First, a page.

“We make important choices in different technological shifts, so we should be well informed and well prepared. While we may feel safe sharing our personal data today, we don’t know how it might be used in the long term. That’s why I think we need more knowledge and reflection about data security generally. Learning will be a success factor for our future society.”

Text: Katarina Ahlfort
Photo: Mikael Sjöberg

About Claudia Olsson

Currently: KTH alumna, CEO of Stellar Capacity, also Board Chairman of Swedish for Professionals and Board Member of Swedes Worldwide.
Career: After completing MScs in Industrial Engineering at KTH and International Business at the Stockholm School of Economics, Claudia Olsson founded Stellar Capacity (link) in 2014, a training company in digital leadership. That same year she co-founded Swedish for Professionals (link), a training company in language tuition and intercultural skills.
Education: MSc Industrial Engineering from KTH and MSc in International Business from the Stockholm School of Economics, 2014. Studied at INSA Lyon, France and Karlsruhe Institute of Technology, Germany. In 2010 she took part in the Singularity University Graduate Studies Program at NASA Ames, and in 2017 in the Bucerius Summer School on Global Governance. She also took part in the World Economic Forum’s leadership programme with Saïd Business School in 2019, and further qualified in leadership at Harvard Kennedy Executive School in 2021. Currently reading an Executive MBA at Wharton, Philadelphia.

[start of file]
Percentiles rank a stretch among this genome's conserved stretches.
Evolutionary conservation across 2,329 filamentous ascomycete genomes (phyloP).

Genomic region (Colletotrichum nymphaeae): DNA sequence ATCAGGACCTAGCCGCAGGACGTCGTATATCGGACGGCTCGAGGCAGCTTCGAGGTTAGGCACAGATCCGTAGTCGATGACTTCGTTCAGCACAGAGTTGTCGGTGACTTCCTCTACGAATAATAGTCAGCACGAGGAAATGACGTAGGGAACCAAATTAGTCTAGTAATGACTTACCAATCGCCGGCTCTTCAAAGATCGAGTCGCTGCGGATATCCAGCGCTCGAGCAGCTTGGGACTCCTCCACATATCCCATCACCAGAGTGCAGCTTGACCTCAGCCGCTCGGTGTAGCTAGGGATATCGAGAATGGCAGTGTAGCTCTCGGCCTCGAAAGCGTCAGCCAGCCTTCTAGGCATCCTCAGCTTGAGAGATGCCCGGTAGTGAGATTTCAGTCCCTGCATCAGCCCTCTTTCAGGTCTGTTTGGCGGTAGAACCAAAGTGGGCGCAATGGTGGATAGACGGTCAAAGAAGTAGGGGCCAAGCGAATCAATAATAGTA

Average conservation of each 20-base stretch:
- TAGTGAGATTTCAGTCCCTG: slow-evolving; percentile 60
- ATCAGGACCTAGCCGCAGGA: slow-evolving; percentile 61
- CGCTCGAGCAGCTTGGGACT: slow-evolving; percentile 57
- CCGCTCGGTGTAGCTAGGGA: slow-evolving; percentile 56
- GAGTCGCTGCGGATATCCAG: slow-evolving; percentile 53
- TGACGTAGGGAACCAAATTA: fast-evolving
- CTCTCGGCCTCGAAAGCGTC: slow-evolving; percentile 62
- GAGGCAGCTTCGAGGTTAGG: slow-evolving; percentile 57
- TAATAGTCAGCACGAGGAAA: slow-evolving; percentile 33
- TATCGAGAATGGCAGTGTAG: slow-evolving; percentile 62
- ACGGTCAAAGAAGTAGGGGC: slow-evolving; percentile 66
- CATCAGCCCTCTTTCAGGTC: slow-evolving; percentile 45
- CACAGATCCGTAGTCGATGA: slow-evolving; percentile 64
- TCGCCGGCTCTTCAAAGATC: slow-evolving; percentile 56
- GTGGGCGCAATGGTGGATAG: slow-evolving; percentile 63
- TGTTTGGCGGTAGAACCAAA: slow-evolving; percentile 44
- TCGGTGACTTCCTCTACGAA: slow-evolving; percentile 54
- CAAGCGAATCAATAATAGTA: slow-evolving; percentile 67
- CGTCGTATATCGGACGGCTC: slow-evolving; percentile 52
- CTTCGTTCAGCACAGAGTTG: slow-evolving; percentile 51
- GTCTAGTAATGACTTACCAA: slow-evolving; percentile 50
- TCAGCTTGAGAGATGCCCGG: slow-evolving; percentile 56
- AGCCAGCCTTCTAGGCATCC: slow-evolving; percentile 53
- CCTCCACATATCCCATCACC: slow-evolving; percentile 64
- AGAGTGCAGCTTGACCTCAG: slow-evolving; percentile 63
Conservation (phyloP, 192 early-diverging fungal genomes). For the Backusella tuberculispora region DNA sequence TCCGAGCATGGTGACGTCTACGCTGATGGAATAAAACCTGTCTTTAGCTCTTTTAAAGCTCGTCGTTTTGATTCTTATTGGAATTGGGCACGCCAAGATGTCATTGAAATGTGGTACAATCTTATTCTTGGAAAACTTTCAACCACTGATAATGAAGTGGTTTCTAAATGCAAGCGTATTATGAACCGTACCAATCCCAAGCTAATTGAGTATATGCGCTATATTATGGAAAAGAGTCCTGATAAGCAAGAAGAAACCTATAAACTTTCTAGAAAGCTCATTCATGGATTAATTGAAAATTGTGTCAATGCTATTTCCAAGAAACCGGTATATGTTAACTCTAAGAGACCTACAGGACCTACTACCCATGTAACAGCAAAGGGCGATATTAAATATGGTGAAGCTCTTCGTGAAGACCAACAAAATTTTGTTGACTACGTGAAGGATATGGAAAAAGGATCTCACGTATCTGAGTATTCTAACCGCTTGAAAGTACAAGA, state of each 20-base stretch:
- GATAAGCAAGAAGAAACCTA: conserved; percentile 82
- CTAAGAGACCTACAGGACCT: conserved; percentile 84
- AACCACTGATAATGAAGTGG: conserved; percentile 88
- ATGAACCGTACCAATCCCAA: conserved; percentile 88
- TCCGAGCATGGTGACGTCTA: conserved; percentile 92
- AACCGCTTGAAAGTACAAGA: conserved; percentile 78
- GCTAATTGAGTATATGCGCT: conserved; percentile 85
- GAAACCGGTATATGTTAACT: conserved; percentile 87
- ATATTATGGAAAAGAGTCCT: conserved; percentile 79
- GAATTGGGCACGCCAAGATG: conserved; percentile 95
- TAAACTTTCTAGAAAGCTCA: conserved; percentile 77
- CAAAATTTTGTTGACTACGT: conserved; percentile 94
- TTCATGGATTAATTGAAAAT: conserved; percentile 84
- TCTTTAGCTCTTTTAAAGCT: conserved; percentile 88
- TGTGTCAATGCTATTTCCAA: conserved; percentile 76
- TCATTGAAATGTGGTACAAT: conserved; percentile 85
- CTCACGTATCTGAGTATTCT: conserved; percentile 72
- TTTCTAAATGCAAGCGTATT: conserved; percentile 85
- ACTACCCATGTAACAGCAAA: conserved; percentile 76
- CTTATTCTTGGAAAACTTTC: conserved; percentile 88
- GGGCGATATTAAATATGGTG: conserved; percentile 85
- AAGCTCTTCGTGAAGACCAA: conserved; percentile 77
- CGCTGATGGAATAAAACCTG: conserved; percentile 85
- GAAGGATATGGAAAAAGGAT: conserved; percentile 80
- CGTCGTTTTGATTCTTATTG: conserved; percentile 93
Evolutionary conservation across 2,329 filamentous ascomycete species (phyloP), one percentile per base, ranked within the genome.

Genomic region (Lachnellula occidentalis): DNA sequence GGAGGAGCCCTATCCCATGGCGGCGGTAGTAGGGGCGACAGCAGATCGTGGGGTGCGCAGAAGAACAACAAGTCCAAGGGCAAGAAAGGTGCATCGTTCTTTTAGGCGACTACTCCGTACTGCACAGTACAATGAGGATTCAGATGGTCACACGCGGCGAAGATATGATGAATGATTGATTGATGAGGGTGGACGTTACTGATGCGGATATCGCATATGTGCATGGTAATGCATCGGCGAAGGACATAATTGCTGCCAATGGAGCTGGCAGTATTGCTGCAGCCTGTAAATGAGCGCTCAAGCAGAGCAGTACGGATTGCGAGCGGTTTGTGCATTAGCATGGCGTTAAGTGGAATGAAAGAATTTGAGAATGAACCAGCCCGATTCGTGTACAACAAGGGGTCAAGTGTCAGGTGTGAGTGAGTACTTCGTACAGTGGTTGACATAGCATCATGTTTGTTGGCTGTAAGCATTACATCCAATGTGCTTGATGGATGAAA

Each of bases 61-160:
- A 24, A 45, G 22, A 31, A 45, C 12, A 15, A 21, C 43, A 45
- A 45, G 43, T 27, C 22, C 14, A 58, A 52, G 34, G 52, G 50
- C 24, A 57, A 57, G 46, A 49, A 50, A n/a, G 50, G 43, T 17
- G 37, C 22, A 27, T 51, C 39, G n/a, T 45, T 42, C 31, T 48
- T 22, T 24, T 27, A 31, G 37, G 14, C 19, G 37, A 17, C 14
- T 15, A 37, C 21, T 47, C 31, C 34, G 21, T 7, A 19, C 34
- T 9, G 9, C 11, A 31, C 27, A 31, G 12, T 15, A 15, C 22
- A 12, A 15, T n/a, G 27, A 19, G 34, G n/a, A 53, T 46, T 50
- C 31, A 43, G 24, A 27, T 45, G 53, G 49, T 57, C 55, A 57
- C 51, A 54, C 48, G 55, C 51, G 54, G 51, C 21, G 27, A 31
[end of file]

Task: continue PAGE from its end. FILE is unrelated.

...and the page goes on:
Awards: In 2017, Claudia Olsson was nominated as a Young Global Leader by the World Economic Forum. In 2018 she was voted one of Europe’s most prominent young leaders under 40 by Friends of Europe, and in 2018 and 2019 she was voted one of the most powerful women in business by Swedish business weekly Veckans Affärer. In 2020 she became a member of the Trilateral Commission, where she was also nominated as a David Rockefeller Fellow.
Summer speaker on the well-known Swedish radio show ‘Summer on P1’ in 2021, author of the Digitalization Commission’s Scenario Sweden 2030, also co-author of the European Commission’s Vision for Industry 2030 report.

Belongs to: About KTH
Last changed: Sep 23, 2022